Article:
Issue: Under Florida law, what must a plaintiff show to prevail on a claim for conversion for the wrongful delivery of goods from a warehouse?
|Area of Law:||Business Organizations & Contracts, UCC & Secured Transactions|
|Keywords:||Claim for conversion; Wrongful delivery of goods|
|Cited Cases:||199 So. 2d 139; 491 So. 2d 278; 16 F.3d 1133; 864 F.2d 721; 481 So. 2d 501|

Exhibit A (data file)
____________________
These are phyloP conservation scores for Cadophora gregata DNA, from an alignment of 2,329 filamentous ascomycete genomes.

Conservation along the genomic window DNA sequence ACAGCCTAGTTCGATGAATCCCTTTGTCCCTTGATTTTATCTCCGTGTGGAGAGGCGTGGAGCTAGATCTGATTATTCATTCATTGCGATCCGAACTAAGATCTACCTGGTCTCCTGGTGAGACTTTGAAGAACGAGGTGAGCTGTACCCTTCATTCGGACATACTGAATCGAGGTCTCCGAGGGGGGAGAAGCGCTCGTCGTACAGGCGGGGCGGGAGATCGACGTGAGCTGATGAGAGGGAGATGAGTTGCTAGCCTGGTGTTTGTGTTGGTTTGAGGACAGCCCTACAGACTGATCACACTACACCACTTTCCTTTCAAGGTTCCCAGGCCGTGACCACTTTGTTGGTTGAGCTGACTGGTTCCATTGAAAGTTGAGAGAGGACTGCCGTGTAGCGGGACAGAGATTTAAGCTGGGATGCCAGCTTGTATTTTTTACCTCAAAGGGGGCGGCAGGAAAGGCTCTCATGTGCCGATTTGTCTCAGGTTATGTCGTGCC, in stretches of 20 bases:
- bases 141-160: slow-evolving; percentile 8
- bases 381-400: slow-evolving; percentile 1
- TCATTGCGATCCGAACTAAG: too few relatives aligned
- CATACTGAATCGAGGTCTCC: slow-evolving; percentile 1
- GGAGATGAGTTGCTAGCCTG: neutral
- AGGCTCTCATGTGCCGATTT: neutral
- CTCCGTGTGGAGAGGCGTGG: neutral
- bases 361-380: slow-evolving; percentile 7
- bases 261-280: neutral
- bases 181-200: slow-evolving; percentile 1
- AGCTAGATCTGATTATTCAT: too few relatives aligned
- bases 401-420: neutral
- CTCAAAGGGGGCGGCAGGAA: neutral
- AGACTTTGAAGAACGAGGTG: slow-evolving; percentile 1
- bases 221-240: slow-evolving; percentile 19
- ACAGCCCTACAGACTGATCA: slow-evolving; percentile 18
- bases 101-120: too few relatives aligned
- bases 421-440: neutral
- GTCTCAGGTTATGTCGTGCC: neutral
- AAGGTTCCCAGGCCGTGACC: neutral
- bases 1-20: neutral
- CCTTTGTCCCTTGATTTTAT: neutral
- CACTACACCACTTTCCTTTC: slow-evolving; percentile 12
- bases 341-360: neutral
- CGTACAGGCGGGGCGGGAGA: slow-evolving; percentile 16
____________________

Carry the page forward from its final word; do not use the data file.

Traditionally, a warehouse that wrongfully fails to deliver goods when requested will be liable for conversion of those goods. See, e.g., Shapiro Bros. Factors Corp. v. May’s Moving & Storage, Inc., 199 So. 2d 139, 139 (Fla. Dist. Ct. App. 1967). Conversion “occurs when a person who has a right to possession of property demands its return and the demand is not or cannot be met.” Shelby Mut. Ins. Co. v. Crain Press, Inc., 481 So. 2d 501, 503 (Fla. Dist. Ct. App. 1985), review denied, 491 So. 2d 278 (Fla. 1986). Conversion is any act that “deprives another of his property permanently or for an indefinite time.” Marine Transp. Servs. Sea-Barge Group, Inc. v. Python High Performance Marine Corp., 16 F.3d 1133, 1140 (11th Cir. 1994). No wrongful intent is needed for the tort of conversion. Landsman Packing Co. v. Continental Can Co., 864 F.2d 721, 733 (11th Cir. 1989).